According to a recent AICPA study, the number one concern for their clients with respect to retirement planning is running out of money. In fact, 30% of their clients listed it as their top concern.

It’s understandable, and it’s a fear that’s exacerbated by the many unknowns surrounding retirement. The length of your retirement, volatility in the markets and shifts in public policy are all threats that are largely out of your control. All these factors have the potential to jeopardize your long-term financial stability.

Even the age you retire is often something that you may have little control over. For instance, you may plan to work until age 67, but if you suffer a severe illness or disability at age 58, that may force you into retirement nearly 10 years earlier than you had been planning for.

While many of the threats to your financial security are outside of your control, strategies that can limit their impact are within your grasp. Discover three of the most frequent reasons people run out of money in retirement and find out what you can do to limit the chances they’ll significantly affect you.

1. Diversify Your Assets

We’re big believers in diversification—the idea of spreading investments across different asset classes. Even though a diversified portfolio doesn’t guarantee that your returns will be enhanced or perform better than a non-diversified portfolio, it will likely help reduce the riskiness of your portfolio.

Many investors assume they’re diversified if the pie chart detailing their holdings has lots of different asset class slices. This is often too simplistic, as your different holdings may be exposed to the same underlying risk. These risks may include company risk, inflation risk and interest rate risk. Figure 1 below shows that while your assets may be diversified, your risk contribution is not.

Figure 1

asset vs risk allocation v2

Rather than simply having lots of different asset classes, make sure the underlying risks of those investments are diversified. This often takes a professional’s advice.

2. Don’t Leave Social Security Benefits on the Table

Social Security will likely pay a critical role in your plans for retirement, but considering how complex it is, it can be hard to maximize your benefits. Claiming too early can leave you with reduced benefits, while finding additional sources of income after you retire, like working a part-time job, can cause your benefits to be taxed. There are more than 2,700 rules for claiming your benefits and nearly 600 different ways to claim, so it’s difficult to determine your best possible option.

Once you make your claiming decision, there’s often little that can be done to reverse it. That’s why it’s critical to speak with a financial advisor who can walk you through the different claiming options available to you and run the numbers to help you estimate what will likely be the best time to begin receiving benefits.

3. Create a Withdrawal Strategy

How much you can withdraw from your savings to finance your retirement can be a delicate balancing act. Withdrawing too much too early in retirement can significantly increase the odds that you’ll run out of money during the later stages of retirement. And if there’s a sudden bear market and the price of equities decreases early in retirement, it could flip your retirement spending strategy on its head.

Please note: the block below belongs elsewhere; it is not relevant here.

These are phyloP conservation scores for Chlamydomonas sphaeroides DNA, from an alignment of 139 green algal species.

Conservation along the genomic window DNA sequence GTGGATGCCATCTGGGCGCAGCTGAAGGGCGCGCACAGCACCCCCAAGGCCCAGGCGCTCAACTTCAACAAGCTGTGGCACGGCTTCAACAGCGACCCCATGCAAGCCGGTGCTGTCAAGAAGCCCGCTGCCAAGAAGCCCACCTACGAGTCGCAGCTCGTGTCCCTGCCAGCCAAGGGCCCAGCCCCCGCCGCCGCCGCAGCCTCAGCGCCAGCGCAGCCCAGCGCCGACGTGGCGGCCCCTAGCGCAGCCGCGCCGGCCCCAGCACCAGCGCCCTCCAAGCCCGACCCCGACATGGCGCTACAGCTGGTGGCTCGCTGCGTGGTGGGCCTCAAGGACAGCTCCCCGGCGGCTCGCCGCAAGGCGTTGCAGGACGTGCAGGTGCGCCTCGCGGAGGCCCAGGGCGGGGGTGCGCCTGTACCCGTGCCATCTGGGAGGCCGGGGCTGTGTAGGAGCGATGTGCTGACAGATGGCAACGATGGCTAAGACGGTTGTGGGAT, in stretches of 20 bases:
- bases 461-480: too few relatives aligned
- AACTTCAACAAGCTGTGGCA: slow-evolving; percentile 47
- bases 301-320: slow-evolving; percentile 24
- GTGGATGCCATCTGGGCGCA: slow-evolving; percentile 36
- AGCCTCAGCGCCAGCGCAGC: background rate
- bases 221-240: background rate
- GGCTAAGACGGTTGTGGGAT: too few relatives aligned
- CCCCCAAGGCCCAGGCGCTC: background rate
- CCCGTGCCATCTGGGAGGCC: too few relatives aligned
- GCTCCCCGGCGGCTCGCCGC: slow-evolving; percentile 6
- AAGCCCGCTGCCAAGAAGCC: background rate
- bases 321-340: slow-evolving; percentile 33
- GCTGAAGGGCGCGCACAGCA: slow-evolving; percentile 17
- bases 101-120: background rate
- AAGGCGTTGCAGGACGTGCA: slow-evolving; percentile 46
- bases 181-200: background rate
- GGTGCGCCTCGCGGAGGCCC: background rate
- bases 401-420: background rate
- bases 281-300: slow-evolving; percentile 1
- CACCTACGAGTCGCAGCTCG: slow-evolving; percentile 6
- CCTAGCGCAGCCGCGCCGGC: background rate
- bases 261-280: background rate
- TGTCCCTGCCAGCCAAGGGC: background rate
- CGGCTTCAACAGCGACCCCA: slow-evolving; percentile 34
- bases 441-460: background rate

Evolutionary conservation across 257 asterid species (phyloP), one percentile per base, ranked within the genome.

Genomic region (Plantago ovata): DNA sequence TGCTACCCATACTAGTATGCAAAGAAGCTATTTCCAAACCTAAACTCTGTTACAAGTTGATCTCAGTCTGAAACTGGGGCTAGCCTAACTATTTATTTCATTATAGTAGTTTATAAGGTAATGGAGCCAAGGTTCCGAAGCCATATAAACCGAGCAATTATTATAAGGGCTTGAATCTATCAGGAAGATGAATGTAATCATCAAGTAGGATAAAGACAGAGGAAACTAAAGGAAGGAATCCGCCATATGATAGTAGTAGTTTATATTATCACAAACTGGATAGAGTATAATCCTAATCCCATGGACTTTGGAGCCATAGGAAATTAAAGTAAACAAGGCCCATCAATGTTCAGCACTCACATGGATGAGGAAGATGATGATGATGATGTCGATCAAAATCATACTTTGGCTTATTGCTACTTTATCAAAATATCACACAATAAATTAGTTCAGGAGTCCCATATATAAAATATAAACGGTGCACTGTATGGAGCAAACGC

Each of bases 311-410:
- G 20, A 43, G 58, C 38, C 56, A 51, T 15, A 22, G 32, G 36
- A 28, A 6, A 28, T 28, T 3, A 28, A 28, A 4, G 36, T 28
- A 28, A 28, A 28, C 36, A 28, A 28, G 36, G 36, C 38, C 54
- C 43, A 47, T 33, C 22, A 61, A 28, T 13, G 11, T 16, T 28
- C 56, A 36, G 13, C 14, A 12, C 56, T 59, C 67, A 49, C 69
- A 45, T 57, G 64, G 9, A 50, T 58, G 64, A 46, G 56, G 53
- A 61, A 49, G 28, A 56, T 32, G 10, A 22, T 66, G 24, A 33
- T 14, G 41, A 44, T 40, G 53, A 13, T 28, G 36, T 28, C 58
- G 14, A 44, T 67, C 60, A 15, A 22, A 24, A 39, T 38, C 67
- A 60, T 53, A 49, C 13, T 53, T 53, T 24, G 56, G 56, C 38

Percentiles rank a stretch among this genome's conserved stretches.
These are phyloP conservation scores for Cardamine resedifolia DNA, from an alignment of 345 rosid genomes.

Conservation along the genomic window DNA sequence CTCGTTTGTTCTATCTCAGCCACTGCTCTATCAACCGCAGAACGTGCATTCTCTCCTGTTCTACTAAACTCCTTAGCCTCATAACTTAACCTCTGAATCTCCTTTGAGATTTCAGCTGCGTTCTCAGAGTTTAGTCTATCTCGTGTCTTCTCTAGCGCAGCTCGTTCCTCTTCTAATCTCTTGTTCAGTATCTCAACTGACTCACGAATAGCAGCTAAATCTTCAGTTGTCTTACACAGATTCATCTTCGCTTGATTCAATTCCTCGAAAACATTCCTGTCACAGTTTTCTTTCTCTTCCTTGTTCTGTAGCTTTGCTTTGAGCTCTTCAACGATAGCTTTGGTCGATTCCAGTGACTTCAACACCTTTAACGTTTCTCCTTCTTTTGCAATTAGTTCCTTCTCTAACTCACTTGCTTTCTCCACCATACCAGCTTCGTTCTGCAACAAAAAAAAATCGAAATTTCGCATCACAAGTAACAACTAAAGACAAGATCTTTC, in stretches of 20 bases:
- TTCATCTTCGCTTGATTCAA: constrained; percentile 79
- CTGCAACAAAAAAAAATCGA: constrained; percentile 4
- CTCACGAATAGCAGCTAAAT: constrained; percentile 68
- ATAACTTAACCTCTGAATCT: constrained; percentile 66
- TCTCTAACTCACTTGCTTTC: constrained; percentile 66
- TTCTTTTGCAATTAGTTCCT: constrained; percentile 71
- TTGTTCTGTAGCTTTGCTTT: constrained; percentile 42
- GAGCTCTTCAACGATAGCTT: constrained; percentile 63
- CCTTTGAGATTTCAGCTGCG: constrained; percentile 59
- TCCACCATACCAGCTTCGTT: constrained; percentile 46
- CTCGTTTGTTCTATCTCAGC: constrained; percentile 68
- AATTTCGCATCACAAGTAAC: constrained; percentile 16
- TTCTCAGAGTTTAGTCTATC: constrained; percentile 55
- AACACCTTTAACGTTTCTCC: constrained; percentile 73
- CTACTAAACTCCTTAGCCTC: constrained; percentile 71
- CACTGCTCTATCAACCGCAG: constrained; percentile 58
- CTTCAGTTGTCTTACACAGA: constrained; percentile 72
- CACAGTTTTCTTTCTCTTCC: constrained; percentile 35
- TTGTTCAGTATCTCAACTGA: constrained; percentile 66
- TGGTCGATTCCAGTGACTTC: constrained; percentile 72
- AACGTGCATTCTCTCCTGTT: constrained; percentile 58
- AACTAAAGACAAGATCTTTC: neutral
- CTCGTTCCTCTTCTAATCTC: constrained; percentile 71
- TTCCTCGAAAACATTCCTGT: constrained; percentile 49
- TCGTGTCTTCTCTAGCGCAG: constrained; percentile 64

Planning ahead with a financial advisor can give you a good indication of how much you can withdraw from your savings every year—conventional wisdom says about 4%, but that number varies for each person. Your advisor can also help you diversify your investments based on your time horizon by keeping money needed for the short term in liquid, safer investments while exposing your long-term money to growth in order to help increase the longevity of your savings.

There are no crystal balls when it comes to financial planning. No one knows how much money you’ll need to finance the duration of your retirement. As advisors, we know through our experience working with clients that educating yourself on what is in your control and what isn’t can help increase your chances of success.

With a bit of preparation, you’ll be able to increase the chances your nest egg will be there for you whenever you need it. Reach out to a financial advisor to see what you can start doing today to benefit your tomorrow.

 

The opinions voiced in this material are for general information only and are not intended to provide specific advice or recommendations for any individual. No strategy assures success or protects against loss. There is no guarantee that a diversified portfolio will enhance overall returns or outperform a non-diversified portfolio. Diversification does not protect against market risk.

Vince Cimino

Vince Cimino

Senior Vice President, Financial Advisor

CFP®, CRPC®,* MBA, Series 7, 24 & 63 Securities Registrations¹ With almost three decades of experience in the wealth management industry, Vince's depth of expertise helps give confidence and clarity to his clients. He joined Wealth Enhancement Group through the 2018 partnership with Cimino Wealth Advisors. Vince specializes in working with individuals interested in retirement and post-retirement distribution planning needs. He takes into account not only the accumulation of funds, but also...Read More